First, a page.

Fujirebio launched 2 automated tests to quantify key protein in blood, CSF

Novel tests designed to measure NfL protein levels in just 35 minutes

Andrea Lobo, PhD avatar

by Andrea Lobo, PhD |

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A scientist uses a dropper and petri dish in the lab to test blood samples.

Fujirebio has launched two fully automated laboratory tests to measure levels of the neurofilament light chain (NfL) protein, a proposed biomarker of nerve cell damage in multiple sclerosis (MS), in the blood and spinal fluid.

NfL is a structural protein found in nerve cells that gets released into the cerebrospinal fluid (CSF) — the fluid surrounding the brain and spinal cord — and into the bloodstream when these cells are damaged.

Elevations in NfL levels in the blood and CSF are increasingly used as an indicator of the extent of nerve cell damage in people with neurodegenerative diseases. In MS, this protein is considered a promising biomarker to help monitor disease activity and progression, as well as prognosis and responses to treatment.

According to Fujirebio, the novel tests — called Lumipulse G NfL CSF and Lumipulse G NfL Blood — are designed to provide measurements of NfL levels in just 35 minutes. For now, the tests are available for research use only.

Fujirebio last year debuted three fully automated blood-based lab tests of other biomarkers.

“We are now proud to once again expand our neurodegenerative disease portfolio with the highly anticipated NfL biomarker,” Christiaan De Wilde, CEO at Fujirebio Europe and global head of neuro business, said in a company press release.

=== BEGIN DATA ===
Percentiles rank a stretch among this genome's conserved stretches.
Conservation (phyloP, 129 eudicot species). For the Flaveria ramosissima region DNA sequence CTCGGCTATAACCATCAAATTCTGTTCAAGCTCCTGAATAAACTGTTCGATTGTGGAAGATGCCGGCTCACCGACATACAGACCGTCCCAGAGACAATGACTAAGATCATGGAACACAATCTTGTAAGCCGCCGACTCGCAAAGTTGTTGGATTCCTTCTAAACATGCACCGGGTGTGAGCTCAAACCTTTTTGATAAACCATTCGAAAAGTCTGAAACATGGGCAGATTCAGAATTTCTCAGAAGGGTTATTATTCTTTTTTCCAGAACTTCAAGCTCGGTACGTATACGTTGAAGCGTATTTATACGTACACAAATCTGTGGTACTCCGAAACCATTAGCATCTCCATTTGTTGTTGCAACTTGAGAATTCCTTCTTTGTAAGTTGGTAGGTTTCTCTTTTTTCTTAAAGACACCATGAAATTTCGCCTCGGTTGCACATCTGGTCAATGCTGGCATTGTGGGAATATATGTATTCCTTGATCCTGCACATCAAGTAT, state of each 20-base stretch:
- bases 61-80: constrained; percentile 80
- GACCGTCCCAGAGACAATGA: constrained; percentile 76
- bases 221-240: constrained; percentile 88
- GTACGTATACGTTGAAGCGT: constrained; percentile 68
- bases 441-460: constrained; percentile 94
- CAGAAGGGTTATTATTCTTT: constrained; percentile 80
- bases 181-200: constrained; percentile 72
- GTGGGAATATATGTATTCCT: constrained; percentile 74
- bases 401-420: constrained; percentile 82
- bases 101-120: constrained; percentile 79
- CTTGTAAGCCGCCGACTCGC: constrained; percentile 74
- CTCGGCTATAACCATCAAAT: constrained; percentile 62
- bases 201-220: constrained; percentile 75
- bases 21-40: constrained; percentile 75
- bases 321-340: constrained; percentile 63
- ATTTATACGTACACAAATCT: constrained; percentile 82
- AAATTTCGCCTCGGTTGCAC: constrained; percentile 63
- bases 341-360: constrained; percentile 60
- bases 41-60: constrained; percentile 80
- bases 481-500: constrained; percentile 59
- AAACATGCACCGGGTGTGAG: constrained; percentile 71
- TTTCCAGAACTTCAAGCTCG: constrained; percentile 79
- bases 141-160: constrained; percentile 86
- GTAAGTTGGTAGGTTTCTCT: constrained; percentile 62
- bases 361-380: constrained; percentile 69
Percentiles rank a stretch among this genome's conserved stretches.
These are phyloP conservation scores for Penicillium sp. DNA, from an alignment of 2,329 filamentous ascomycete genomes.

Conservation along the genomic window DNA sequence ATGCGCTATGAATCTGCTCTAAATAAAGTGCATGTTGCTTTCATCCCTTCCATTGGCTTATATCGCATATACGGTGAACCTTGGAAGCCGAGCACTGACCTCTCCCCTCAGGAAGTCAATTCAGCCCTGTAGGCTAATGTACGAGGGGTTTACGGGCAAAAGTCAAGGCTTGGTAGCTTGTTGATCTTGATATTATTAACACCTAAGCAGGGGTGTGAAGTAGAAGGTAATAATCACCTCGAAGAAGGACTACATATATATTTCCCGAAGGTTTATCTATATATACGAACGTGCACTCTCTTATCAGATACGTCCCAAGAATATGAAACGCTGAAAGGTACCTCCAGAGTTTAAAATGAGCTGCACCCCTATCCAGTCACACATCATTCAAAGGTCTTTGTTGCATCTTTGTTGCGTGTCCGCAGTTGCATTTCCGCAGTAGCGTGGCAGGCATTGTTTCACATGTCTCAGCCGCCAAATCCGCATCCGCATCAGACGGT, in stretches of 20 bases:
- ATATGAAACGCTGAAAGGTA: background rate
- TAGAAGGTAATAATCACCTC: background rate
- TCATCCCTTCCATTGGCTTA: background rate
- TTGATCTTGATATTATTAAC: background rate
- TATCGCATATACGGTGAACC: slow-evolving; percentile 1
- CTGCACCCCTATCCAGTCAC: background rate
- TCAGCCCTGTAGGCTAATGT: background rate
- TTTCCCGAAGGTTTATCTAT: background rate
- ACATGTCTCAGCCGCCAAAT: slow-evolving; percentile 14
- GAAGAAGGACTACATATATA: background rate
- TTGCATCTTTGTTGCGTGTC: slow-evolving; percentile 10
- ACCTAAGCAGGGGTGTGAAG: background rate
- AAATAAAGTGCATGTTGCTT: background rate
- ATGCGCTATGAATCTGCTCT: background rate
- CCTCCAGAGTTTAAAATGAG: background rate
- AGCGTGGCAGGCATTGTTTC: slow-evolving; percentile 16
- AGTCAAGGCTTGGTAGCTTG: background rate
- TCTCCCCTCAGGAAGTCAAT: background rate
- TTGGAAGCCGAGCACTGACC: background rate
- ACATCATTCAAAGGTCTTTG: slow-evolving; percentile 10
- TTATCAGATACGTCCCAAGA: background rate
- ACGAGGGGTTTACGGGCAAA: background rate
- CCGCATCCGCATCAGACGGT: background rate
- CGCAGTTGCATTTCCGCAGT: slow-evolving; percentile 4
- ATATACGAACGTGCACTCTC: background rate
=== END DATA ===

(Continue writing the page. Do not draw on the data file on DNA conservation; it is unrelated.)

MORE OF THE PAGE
The Lumipulse G NfL tests, which run on the company’s fully automated Lumipulse G instruments, are immunoassays, in which a specific antibody is used to detect a protein of interest.

The antibodies are labeled with an enzyme that generates light according to the amount of the protein present in the sample. These tests are very sensitive and can detect even small amounts of NfL.

We are working diligently to create a solid lineup of tests for the entire neurodegenerative disease field as quickly as possible.

Using these biomarker tests, researchers may continue to study the clinical utility of NfL in several neurodegenerative conditions, including amyotrophic lateral sclerosis, Parkinson’s disease, Alzheimer’s disease, and acute neurological diseases (e.g. traumatic brain injury).

“The assay menu offered by other industry leaders today is still limited and we are working diligently to create a solid lineup of tests for the entire neurodegenerative disease field as quickly as possible,” De Wilde said.

In addition to NfL, the Lumipulse G system can run tests for multiple other disease biomarkers, including interleukin-6, a marker of inflammation, vitamin D, and beta-amyoloid, a marker of Alzheimer’s. Like NfL, some of these tests are available for research only, but others can be used for routine monitoring of patients in the clinic.

Fujirebio believes the system follows the necessary levels of sample output, quality, and regulatory requirements to support the future routine use of NfL.

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